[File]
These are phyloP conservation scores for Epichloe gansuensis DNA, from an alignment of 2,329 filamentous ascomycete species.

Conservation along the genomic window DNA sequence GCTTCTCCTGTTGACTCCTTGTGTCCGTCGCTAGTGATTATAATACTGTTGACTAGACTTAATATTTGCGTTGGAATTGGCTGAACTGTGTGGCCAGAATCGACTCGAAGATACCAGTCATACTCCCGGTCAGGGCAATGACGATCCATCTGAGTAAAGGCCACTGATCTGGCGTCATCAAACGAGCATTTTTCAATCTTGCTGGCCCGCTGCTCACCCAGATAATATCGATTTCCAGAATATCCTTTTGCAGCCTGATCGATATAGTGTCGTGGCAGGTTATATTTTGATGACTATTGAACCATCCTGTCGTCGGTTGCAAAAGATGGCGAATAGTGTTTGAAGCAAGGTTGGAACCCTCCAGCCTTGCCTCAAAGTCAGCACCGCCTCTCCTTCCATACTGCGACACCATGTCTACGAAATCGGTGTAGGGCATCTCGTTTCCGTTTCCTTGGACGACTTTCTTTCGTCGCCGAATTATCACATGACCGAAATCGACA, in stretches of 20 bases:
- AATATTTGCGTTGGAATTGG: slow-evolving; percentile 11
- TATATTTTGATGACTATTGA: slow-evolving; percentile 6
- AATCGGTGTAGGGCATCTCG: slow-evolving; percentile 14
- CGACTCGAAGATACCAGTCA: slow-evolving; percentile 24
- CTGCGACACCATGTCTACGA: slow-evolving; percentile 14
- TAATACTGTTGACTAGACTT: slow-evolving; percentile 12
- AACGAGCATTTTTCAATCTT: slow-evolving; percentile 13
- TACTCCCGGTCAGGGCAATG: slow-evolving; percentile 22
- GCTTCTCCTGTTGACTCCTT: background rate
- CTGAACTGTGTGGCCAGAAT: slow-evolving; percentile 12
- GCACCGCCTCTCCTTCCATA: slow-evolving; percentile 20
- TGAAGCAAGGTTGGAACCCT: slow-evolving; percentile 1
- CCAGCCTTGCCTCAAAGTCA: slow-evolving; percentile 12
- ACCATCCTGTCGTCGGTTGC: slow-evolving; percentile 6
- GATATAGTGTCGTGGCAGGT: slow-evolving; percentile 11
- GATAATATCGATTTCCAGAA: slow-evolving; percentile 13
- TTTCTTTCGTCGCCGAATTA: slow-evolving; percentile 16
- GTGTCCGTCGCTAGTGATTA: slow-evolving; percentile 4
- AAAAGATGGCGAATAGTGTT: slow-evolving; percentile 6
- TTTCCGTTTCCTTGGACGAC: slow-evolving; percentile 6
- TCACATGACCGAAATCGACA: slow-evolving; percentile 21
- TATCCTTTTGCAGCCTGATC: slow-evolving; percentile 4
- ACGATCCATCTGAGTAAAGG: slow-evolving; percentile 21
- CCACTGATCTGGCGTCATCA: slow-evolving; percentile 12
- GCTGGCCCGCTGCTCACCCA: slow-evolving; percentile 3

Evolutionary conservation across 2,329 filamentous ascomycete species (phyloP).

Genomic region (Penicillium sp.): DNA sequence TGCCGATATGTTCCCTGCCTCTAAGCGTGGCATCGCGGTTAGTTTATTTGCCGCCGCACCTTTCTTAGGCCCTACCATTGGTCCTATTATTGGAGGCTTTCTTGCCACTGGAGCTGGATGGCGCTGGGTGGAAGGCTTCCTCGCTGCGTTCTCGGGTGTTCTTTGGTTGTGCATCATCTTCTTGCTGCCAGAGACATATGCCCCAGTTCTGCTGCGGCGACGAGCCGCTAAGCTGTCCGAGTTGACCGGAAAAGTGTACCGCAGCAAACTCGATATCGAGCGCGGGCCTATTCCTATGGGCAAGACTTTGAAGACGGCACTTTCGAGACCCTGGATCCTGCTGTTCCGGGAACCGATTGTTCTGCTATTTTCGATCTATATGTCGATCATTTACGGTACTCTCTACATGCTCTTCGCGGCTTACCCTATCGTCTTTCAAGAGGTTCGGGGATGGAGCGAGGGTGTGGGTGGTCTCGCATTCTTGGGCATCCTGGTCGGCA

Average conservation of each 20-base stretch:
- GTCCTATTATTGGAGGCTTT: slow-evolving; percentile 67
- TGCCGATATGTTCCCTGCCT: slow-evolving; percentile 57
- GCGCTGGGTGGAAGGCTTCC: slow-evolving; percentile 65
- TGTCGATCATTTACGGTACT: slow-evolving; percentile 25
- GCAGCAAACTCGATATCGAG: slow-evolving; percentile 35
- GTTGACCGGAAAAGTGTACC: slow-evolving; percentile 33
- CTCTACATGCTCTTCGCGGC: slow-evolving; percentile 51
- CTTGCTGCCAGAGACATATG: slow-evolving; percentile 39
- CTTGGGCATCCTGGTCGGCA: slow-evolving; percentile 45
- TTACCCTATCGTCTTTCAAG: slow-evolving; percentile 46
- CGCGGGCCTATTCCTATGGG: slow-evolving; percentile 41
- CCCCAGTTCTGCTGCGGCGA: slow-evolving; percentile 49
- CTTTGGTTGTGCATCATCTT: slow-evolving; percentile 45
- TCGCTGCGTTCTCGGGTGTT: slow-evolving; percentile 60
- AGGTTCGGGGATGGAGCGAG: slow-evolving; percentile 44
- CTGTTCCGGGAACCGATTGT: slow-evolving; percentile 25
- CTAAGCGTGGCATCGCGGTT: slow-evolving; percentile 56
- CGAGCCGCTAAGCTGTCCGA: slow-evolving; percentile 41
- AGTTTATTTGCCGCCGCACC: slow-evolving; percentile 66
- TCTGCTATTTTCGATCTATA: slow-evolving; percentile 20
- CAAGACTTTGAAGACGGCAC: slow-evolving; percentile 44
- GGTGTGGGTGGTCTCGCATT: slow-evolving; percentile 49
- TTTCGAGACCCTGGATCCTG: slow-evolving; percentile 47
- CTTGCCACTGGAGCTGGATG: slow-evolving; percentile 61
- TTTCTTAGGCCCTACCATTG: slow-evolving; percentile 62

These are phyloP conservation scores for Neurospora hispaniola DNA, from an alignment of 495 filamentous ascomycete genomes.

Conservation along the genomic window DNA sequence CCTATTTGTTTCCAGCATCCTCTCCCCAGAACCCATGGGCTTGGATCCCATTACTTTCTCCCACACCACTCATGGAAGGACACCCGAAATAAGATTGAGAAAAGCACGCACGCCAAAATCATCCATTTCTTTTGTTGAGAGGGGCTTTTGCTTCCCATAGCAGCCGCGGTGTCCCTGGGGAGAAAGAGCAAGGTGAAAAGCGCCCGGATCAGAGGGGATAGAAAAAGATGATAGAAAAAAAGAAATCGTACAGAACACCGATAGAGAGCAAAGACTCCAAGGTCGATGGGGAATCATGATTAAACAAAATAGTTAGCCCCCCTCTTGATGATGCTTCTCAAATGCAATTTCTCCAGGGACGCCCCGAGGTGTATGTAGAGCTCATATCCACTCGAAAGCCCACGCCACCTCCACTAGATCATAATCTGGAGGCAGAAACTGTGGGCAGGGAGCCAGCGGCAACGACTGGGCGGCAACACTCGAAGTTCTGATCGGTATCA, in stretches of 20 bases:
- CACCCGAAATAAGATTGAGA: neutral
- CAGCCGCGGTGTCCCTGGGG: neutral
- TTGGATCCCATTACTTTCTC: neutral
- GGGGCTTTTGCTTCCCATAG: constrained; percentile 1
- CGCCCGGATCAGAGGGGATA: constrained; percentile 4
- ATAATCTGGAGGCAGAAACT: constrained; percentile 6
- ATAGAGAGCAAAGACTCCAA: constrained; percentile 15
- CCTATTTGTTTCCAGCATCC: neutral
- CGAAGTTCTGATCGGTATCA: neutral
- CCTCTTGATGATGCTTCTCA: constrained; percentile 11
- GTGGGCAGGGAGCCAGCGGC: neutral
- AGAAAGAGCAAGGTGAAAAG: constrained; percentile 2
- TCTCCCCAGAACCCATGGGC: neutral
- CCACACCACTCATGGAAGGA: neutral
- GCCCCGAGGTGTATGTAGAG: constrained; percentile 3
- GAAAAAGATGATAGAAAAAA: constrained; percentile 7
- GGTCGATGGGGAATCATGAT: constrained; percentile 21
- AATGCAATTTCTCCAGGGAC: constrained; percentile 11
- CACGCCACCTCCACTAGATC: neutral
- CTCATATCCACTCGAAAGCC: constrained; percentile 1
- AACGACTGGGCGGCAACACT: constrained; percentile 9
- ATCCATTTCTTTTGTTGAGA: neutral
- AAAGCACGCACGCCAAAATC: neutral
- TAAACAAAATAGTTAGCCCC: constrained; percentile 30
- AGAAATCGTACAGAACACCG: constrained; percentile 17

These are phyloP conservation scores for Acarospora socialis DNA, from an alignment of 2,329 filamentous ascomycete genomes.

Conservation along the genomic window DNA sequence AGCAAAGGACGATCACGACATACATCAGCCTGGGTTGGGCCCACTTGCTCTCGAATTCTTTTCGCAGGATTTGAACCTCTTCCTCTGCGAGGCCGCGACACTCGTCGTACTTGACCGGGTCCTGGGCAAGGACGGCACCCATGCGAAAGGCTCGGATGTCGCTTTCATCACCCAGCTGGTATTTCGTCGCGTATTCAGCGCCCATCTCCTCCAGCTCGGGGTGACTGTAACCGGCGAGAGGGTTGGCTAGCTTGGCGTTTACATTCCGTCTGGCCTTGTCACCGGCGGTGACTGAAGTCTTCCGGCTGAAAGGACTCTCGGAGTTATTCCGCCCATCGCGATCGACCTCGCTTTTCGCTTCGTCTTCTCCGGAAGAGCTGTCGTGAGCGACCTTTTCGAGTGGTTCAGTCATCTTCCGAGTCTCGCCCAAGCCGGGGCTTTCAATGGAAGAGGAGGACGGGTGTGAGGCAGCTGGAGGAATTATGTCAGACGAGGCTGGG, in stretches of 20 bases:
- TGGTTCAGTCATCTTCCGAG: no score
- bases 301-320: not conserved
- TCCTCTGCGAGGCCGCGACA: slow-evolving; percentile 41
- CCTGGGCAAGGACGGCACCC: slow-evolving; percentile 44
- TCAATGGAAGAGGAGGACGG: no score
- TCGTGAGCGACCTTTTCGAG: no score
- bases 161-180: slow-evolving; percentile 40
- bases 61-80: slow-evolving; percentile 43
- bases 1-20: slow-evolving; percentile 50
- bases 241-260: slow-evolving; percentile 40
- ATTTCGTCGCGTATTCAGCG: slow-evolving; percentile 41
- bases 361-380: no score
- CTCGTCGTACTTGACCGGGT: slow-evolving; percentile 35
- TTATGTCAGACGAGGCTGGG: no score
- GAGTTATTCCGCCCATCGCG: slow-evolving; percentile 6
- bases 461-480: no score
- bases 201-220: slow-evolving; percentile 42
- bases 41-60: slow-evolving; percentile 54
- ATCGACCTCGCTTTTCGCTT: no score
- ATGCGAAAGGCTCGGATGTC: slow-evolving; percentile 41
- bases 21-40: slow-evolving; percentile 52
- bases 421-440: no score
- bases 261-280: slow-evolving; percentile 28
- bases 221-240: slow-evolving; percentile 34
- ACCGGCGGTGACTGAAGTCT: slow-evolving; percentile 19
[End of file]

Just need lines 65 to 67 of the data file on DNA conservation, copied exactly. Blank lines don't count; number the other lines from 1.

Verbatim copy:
- CCTATTTGTTTCCAGCATCC: neutral
- CGAAGTTCTGATCGGTATCA: neutral
- CCTCTTGATGATGCTTCTCA: constrained; percentile 11